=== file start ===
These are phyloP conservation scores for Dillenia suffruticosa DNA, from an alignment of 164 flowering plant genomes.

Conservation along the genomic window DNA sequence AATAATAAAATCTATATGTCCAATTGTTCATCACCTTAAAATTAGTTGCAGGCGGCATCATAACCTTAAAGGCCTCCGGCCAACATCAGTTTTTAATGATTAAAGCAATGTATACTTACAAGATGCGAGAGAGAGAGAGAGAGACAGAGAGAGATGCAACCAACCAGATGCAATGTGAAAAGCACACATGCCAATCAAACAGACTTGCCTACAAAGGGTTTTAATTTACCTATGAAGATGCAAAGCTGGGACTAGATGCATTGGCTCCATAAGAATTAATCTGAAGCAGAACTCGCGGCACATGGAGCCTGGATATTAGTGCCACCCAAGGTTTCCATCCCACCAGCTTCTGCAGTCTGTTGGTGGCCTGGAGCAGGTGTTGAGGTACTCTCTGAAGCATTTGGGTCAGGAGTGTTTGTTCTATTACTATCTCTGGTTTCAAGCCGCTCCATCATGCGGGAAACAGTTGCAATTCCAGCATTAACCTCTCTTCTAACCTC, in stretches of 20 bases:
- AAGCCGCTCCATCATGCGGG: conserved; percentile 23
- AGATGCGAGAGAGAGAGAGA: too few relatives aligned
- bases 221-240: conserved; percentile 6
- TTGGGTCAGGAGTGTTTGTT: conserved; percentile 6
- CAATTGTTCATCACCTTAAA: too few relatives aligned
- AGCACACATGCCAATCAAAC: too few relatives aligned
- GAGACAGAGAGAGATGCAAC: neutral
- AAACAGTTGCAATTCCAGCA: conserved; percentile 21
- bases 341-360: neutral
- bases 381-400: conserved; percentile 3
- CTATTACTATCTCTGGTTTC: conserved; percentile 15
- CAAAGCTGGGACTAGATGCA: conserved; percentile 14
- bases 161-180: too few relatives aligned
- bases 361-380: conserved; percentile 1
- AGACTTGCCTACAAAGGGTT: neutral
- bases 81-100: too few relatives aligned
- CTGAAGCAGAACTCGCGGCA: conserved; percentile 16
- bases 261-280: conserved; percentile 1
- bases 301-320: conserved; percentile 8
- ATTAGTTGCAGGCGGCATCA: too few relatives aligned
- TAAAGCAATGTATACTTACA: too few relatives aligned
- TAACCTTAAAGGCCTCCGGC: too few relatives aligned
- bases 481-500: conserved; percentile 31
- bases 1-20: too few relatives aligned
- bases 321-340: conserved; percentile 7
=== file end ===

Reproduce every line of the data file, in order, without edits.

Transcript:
These are phyloP conservation scores for Dillenia suffruticosa DNA, from an alignment of 164 flowering plant genomes.

Conservation along the genomic window DNA sequence AATAATAAAATCTATATGTCCAATTGTTCATCACCTTAAAATTAGTTGCAGGCGGCATCATAACCTTAAAGGCCTCCGGCCAACATCAGTTTTTAATGATTAAAGCAATGTATACTTACAAGATGCGAGAGAGAGAGAGAGAGACAGAGAGAGATGCAACCAACCAGATGCAATGTGAAAAGCACACATGCCAATCAAACAGACTTGCCTACAAAGGGTTTTAATTTACCTATGAAGATGCAAAGCTGGGACTAGATGCATTGGCTCCATAAGAATTAATCTGAAGCAGAACTCGCGGCACATGGAGCCTGGATATTAGTGCCACCCAAGGTTTCCATCCCACCAGCTTCTGCAGTCTGTTGGTGGCCTGGAGCAGGTGTTGAGGTACTCTCTGAAGCATTTGGGTCAGGAGTGTTTGTTCTATTACTATCTCTGGTTTCAAGCCGCTCCATCATGCGGGAAACAGTTGCAATTCCAGCATTAACCTCTCTTCTAACCTC, in stretches of 20 bases:
- AAGCCGCTCCATCATGCGGG: conserved; percentile 23
- AGATGCGAGAGAGAGAGAGA: too few relatives aligned
- bases 221-240: conserved; percentile 6
- TTGGGTCAGGAGTGTTTGTT: conserved; percentile 6
- CAATTGTTCATCACCTTAAA: too few relatives aligned
- AGCACACATGCCAATCAAAC: too few relatives aligned
- GAGACAGAGAGAGATGCAAC: neutral
- AAACAGTTGCAATTCCAGCA: conserved; percentile 21
- bases 341-360: neutral
- bases 381-400: conserved; percentile 3
- CTATTACTATCTCTGGTTTC: conserved; percentile 15
- CAAAGCTGGGACTAGATGCA: conserved; percentile 14
- bases 161-180: too few relatives aligned
- bases 361-380: conserved; percentile 1
- AGACTTGCCTACAAAGGGTT: neutral
- bases 81-100: too few relatives aligned
- CTGAAGCAGAACTCGCGGCA: conserved; percentile 16
- bases 261-280: conserved; percentile 1
- bases 301-320: conserved; percentile 8
- ATTAGTTGCAGGCGGCATCA: too few relatives aligned
- TAAAGCAATGTATACTTACA: too few relatives aligned
- TAACCTTAAAGGCCTCCGGC: too few relatives aligned
- bases 481-500: conserved; percentile 31
- bases 1-20: too few relatives aligned
- bases 321-340: conserved; percentile 7